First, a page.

Figure 3 shows the breakdown of contributions to the positive 0.6% quarter-on-quarter growth in housing, water, gas, electricity and other fuels.
At the most detailed level we record, Table 1 shows the areas that displayed the highest growth in the latest quarter and their contributions to domestic growth. Both areas are included in the largest positive contributor category: housing, water, gas, electricity and other fuels.
|COICOP||Description||Contribution to growth (%)|
|04.5.2||Mains gas and liquid petroleum gas||0.08|
Download this table Table 1: Main positive contributions to overall household final consumption expenditure (HHFCE) growth.xls .csv
Table 2 shows the areas that displayed the largest decline in Quarter 4 2019. While at the three-digit level, restaurants and hotels showed the largest negative contribution to the overall growth, looking at the lowest possible level, life insurance was the main negative contribution. The negative contribution in restaurants and cafés is consistent with the Bank of England Agents’ summary of business conditions for Quarter 4 2019, which reported: “In consumer services, contacts said that the weaker economic outlook weighed on spending at restaurants, especially in the mid-range price bracket.”
|COICOP||Description||Contribution to growth (%)|
|11.1.1||Restaurants and cafes||-0.03|
Download this table Table 2: Main negative contributions to overall household final consumption expenditure (HHFCE) growth.xls .csv
In 2019, current price spending per head grew by £393 when compared with 2018, an increase of positive 1.9%. Total spending per head reached £20,797 in 2019, with housing, water, gas, electricity and other fuels making the largest contribution, at £5,309. The second and third largest contributions to overall spending per head were transport and miscellaneous where spending in 2019 reached £2,789 and £2,624 respectively. In volume terms, spending per head showed an increase of positive 0.6% (£122).Nôl i'r tabl cynnwys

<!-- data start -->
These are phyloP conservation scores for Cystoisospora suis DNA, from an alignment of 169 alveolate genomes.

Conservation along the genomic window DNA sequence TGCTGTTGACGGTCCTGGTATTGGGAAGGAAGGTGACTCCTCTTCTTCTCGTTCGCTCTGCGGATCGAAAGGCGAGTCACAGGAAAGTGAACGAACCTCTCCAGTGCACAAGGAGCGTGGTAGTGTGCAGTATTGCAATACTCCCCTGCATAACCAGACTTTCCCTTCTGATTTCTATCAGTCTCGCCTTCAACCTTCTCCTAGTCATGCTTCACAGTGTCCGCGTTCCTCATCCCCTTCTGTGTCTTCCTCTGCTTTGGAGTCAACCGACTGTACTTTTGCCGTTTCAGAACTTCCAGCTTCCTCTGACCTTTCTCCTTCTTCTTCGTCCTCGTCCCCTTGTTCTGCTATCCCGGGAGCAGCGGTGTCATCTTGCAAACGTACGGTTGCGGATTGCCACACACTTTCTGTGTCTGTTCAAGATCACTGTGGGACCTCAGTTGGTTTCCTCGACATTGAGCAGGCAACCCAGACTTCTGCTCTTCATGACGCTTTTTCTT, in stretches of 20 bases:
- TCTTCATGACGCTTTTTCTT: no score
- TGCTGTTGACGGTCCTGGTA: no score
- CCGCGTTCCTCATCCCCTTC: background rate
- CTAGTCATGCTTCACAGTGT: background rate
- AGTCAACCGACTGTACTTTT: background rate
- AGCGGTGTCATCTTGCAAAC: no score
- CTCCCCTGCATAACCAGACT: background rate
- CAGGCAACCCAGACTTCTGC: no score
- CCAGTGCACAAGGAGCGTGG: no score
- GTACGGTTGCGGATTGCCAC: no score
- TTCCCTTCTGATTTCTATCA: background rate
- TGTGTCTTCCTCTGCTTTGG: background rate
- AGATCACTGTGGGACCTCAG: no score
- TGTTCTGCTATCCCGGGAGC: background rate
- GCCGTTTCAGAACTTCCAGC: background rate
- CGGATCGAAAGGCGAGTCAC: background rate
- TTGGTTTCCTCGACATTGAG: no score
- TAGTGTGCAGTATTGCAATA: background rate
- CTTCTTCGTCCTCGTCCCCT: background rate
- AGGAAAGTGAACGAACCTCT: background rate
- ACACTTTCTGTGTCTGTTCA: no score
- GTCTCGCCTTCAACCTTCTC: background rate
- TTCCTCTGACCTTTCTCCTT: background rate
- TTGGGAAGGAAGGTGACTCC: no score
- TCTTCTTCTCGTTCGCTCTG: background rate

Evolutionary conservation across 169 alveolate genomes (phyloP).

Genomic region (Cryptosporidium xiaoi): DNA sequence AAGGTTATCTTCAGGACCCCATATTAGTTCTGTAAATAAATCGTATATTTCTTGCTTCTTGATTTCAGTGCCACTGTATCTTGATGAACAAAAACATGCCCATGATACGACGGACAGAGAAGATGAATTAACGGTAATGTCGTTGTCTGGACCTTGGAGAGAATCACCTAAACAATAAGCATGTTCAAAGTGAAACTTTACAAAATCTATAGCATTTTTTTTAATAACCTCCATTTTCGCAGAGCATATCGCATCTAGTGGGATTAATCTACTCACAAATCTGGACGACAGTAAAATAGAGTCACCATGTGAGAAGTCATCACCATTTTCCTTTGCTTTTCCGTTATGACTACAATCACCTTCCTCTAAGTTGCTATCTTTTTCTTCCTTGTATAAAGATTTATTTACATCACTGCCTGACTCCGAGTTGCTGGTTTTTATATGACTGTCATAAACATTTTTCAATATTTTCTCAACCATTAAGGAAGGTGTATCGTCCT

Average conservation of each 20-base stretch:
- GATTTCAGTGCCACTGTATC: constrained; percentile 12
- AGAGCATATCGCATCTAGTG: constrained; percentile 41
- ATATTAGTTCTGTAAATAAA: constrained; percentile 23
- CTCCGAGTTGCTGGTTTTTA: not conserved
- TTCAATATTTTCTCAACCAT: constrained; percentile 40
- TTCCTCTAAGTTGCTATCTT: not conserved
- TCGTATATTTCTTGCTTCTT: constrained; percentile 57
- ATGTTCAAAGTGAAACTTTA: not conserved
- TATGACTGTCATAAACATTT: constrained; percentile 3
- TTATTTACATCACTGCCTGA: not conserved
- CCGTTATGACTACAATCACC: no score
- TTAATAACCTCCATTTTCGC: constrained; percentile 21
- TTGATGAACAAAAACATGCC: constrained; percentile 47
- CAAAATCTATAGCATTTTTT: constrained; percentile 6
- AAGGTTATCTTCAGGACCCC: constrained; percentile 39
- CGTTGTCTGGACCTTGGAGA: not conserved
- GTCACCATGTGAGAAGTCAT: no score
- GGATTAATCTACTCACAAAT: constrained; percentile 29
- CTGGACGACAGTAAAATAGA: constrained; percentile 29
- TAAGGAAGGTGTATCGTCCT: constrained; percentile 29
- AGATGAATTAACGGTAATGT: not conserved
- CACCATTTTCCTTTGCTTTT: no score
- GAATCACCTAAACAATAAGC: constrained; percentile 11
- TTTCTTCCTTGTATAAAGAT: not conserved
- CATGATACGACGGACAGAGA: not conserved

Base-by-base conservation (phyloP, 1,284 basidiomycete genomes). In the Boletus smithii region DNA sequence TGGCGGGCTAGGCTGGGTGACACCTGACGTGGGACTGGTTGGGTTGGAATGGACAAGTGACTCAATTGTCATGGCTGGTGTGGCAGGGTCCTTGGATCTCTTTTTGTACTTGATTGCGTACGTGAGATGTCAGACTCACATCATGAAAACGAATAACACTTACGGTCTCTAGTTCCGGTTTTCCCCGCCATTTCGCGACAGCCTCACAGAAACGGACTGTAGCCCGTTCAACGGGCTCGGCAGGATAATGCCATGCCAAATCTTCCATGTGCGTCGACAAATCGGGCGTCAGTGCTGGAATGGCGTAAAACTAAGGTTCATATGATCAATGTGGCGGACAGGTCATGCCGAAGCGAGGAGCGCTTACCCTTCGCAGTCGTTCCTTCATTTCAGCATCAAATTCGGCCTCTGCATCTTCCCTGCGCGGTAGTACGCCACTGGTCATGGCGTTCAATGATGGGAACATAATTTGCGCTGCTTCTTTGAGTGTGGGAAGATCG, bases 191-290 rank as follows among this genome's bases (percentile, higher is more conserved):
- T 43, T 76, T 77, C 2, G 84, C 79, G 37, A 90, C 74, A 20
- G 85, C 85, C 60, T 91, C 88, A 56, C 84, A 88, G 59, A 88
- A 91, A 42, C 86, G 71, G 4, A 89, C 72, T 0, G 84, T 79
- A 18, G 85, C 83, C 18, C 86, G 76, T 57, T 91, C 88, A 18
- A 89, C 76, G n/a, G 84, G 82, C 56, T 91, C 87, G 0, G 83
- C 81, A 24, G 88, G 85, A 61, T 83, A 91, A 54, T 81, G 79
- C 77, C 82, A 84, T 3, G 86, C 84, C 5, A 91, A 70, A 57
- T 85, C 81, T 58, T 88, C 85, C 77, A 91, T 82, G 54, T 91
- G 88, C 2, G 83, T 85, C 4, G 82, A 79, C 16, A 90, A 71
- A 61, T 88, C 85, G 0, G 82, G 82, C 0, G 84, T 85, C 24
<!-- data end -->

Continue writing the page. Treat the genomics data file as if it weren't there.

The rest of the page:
In common with all components of UK gross domestic product (GDP), household final consumption expenditure (HHFCE) estimates are subject to the revisions policy for the UK National Accounts. This allows revisions to estimates to be made at particular times of the year.
In the Quarter 4 (Oct to Dec) 2019 release, estimates of HHFCE have been revised from Quarter 1 (Jan to Mar) 2019.
Table 3 shows revisions to HHFCE since the previous edition of consumer trends, from Quarter 3 (July to Sept) 2019. They reflect updated data from suppliers, mainly caused by positive revisions for recreation and culture and clothing and negative revisions for transport.
|Revisions to value (current prices)||Revisions to growth (current prices)||Revisions to growth (volume measure)|
Download this table Table 3: Revisions to household final consumption expenditure (HHFCE).xls .csv
Consumer trends guidance offers fuller details regarding this publication.
More quality and methodology information on strengths, limitations, appropriate uses, and how the data were created is available in the Consumer trends QMI. This also includes details on changes to estimates and methodology in Blue Book 2018.
We have published a quality assurance of administrative data report. This details the findings of our investigation into the quality of the data sources that are used in household final consumption expenditure (HHFCE) estimates.
Full information on the Classification of Individual Consumption According to Purpose (COICOP) classification system can be found on the UN Statistics Division website.
Quality of the estimates
Household expenditure volume series are chain-linked annually. Estimates in this bulletin are now based on 2016 price structures; that is, the chained volume measure estimate in 2016 equals the current price value of expenditure in 2016. Growth in each year up to and including 2016 is calculated at average prices of the previous year. Growth from 2016 onwards is calculated at average prices of 2016. Volume series are only additive for the most recent periods; that is, annual data for 2016 onwards and quarterly data for Quarter 1 (Jan to Mar) 2017 onwards.
Very few statistical revisions arise as a result of “errors” in the popular sense of the word. All estimates, by definition, are subject to statistical “error” but in this context the word refers to the uncertainty inherent in any process or calculation that uses sampling, estimation or modelling. Most revisions reflect either the adoption of new statistical techniques or the incorporation of new information that allows the statistical error of previous estimates to be reduced. Only rarely are there avoidable “errors” such as human or system failures, and such mistakes are made clear when they do occur.
Household final consumption expenditure (HHFCE) estimates published in this bulletin are a component of the gross domestic product (GDP) expenditure approach. The GDP estimates contain data from three different approaches (output, expenditure and income approach). In the UK, the estimates of the three approaches are balanced to produce the best estimate of GDP.Nôl i'r tabl cynnwys